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Shaping a Digital-Ready Copyright Law: Challenges and Imperatives

by Ananth Padmanabhan, CPR

The draft copyright rules released for public comment earlier this week represent a notable first in Indian copyright policy: an express articulation, though very brief, of the demands of the digital era. The Department for Promotion of Internal Investment and Trade (DPIIT) has rightly noted the need “to ensure smooth and flawless compliance of the Copyright Act in the light of technological advancement.” Refreshing as this may sound, it is also a tad too late and disappointing, considering that the most significant amendment to the Indian Copyright Act, 1957 (“ICA”) was made in 2012 unlike in the US and the EU where copyright responses to the “internet threat” were shaped in the late nineties. The 2012 Amendment introduced a set of intermediary safe harbours for internet service providers and user-generated content platforms, but without a holistic discussion of what the digital era realistically required to incentivise content production. I would characterise this amendment as an opportunity lost in the din of distributing the revenue pie between content creators and producers, when the actual focus ought to have been on growing the content pie in a digital setting.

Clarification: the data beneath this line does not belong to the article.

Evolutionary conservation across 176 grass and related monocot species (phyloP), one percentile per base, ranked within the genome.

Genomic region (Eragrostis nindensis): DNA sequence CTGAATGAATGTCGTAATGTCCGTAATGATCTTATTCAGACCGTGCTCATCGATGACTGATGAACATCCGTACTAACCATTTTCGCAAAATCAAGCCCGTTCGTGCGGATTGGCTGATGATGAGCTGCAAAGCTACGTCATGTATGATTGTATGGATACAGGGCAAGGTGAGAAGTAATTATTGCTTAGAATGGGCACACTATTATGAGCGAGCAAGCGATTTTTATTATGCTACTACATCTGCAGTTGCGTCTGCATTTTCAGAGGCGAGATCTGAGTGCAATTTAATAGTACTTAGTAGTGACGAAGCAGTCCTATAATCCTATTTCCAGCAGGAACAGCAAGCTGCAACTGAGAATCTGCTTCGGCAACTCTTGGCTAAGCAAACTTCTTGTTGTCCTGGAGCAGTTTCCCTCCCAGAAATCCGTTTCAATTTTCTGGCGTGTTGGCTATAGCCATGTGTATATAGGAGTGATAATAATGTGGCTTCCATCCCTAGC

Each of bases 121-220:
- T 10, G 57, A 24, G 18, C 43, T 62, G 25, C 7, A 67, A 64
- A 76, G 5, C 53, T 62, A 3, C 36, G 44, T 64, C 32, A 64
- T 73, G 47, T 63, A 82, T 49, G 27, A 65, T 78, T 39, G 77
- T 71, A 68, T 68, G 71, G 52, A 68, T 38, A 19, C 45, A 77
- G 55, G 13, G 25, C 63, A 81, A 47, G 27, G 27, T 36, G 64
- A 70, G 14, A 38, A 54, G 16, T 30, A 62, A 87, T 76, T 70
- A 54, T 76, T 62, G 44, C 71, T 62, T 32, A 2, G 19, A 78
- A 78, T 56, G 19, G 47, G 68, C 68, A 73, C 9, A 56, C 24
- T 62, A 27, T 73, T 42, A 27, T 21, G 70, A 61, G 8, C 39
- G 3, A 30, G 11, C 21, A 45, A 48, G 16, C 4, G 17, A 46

In this regard, experiences over the past decade or so reveal the transition of the content economy into a content plus experience economy. What is truly powering the likes of a Spotify and a Netflix today is as much the behavioural and experiential data points on consumers as the specific content they provide. These content players are not only operating “over the top” of internet pipes, but also of legacy content. Therefore, to propel more innovation in this domain, unlimited content access, though laced with equity and remunerative fairness among various stakeholders, is critical. This of course raises deeper questions regarding the property structure of copyright exclusions and their relevance in a digital setting. Mindful of these dimensions, the proposed rules seek to remove the judicial basis of a recent verdict of the Bombay High Court and enhance the licensing possibilities for content access. This is a good policy move, and one consistent with the legislative choice made through the insertion of Section 31D of the ICA in 2012 — a provision that permits the Intellectual Property Appellate Board (IPAB) to fix rates of royalty and allows broadcasting organisations to avail statutory licenses from content owners at these pre-fixed rates instead of leaving matters to the vagaries of negotiation.